Most of Adler's book is very precise and sometimes a bit pedantic. Where he becomes vague is when he talks about what to read.
You will not improve as a reader if all you read are books that are well within your capacity. You must tackle books that are beyond you, or, as we have said, books that are over your head.And then, in the appendix, he has a list of books that are difficult reads and are likely to be a stretch for many of us. Fair enough and having read some of the books on his list, I think he's right.
But I think he underestimated the prejudices we bring to certain books and our own arrogance. There are books we pick up and because of the genre or the cover or some signal that we latch on to unconsciously, we assume from the start that the book is a "light read" or "trash" and we treat it as such. And then something happens to us once we've finished it: as hard as we try, we can't stop thinking about it.
I have a couple of books like this on my Best Reads list and I will give you one of them as an example. I have read it twice and it still bothers me: The Reluctant Dom by Tymber Dalton. If you read the title and thought Fifty Shades of Grey, you are kind of right. It is one of those modern erotic romances with BDSM and polyamory and stuff that seems to shock even the most modern and liberal of sensibilities. I have struggled mightily to express why I think the book is much more than that and can be read and re-read on different levels. Here is one stab at it (my latest):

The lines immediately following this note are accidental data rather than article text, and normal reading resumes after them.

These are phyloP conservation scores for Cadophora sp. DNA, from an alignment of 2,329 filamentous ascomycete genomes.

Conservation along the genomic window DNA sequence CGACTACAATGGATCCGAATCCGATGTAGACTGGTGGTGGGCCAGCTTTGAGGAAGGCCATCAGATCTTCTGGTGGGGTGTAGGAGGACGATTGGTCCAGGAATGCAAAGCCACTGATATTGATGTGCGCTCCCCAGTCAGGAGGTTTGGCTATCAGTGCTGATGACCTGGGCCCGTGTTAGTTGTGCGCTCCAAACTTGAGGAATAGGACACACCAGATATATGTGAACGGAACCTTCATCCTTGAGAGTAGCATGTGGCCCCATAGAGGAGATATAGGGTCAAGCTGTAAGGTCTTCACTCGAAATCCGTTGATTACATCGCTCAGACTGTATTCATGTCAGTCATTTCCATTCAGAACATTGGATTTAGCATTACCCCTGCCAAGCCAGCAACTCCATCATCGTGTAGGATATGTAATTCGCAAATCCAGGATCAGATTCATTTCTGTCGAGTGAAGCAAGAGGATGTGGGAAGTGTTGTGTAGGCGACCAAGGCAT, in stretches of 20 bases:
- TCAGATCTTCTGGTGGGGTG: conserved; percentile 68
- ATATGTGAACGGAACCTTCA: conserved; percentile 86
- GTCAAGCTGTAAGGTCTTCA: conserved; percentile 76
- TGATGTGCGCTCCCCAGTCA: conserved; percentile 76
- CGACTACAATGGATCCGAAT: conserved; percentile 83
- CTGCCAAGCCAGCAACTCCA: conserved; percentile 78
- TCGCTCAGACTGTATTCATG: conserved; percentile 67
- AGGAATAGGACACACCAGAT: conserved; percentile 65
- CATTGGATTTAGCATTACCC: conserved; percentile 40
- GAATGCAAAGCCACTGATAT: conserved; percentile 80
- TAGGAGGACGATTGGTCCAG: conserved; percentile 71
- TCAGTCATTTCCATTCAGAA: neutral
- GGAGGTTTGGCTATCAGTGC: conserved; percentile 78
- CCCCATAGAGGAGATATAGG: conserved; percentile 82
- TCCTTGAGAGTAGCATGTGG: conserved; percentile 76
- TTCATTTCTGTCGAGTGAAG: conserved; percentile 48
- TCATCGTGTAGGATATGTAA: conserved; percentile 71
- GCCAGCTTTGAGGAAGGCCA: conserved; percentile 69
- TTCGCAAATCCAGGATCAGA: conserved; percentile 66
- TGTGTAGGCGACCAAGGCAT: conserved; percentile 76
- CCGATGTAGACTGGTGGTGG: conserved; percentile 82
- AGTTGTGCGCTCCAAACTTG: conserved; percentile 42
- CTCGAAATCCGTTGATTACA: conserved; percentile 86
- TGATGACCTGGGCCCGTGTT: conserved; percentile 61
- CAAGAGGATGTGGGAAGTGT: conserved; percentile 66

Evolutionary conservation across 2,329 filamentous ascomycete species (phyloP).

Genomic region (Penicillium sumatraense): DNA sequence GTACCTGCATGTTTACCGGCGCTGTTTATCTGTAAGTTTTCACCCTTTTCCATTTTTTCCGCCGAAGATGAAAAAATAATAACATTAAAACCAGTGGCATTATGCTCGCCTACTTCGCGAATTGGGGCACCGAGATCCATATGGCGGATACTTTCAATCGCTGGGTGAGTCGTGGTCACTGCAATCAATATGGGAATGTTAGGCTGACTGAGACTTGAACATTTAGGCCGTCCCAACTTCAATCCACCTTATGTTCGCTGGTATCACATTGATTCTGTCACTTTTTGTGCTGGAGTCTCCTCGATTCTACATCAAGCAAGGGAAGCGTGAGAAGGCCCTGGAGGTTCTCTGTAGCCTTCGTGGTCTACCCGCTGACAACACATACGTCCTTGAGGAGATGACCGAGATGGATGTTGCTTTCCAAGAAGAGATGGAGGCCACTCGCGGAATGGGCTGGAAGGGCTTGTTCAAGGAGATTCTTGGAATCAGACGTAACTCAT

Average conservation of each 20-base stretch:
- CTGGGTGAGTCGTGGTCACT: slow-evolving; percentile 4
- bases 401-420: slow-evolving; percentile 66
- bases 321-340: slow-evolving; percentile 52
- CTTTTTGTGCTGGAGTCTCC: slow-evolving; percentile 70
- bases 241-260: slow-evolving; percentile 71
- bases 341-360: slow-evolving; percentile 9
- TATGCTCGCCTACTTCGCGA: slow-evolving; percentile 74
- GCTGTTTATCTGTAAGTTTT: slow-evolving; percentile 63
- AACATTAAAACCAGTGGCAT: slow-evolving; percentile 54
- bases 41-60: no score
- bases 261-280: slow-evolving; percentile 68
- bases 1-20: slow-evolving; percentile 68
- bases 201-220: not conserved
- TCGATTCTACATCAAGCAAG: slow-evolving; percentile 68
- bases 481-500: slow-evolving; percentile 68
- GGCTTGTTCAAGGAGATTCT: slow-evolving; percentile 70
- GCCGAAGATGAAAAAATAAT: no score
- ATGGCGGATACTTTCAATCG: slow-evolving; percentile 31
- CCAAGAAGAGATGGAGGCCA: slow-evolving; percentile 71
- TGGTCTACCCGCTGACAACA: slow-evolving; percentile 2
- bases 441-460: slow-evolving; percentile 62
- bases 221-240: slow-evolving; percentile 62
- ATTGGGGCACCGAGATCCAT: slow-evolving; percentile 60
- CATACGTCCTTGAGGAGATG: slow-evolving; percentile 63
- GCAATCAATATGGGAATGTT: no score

A modern couple very much in love but one partner has come to the marriage deeply damaged. Completely by accident they find a way of coping together which is deeply satisfying for both of them but is outside the boundaries of what the larger society finds "normal". The stakes are very high: it's not whether or not the two will stay together, but whether or not the wife will live or die. And then the husband, is diagnosed with terminal cancer and while his death is certain, he commits himself to his wife's survival. That means bringing in another person and trying to build intentionally what he and his wife came to accidentally. Right up to the very end of the book, it is not clear if this is going to work or not, with terrible consequences if it doesn't.There is nothing simple about this tale. It was, and still is, a stretch for me. Not because the language is difficult (Dalton is a good writer) but because wrapping your mind around all that's going on this book is hard if you read it as something more than just erotica.
So, from Rushdie to Denby, from Great Books to ones that will never be part of any canon but are considered to be worthwhile, I think "free range reading" is important and time should be allocated to it: picking up a book at random, or even better picking one from a genre that you don't usually read (and perhaps have strong prejudices about) and giving it a fair reading. That's how I found The Reluctant Dom, Dorothy Dunnett's King Hereafter and Clifford Geertz's Interpretation of Cultures.
I suspect that Adler would have applauded two out of three; but he's dead and I'm not reading for his or anyone else's approval.
Time to shut down the computer, work in the garden and then set myself to some serious reading this afternoon. Have a lovely day, everyone.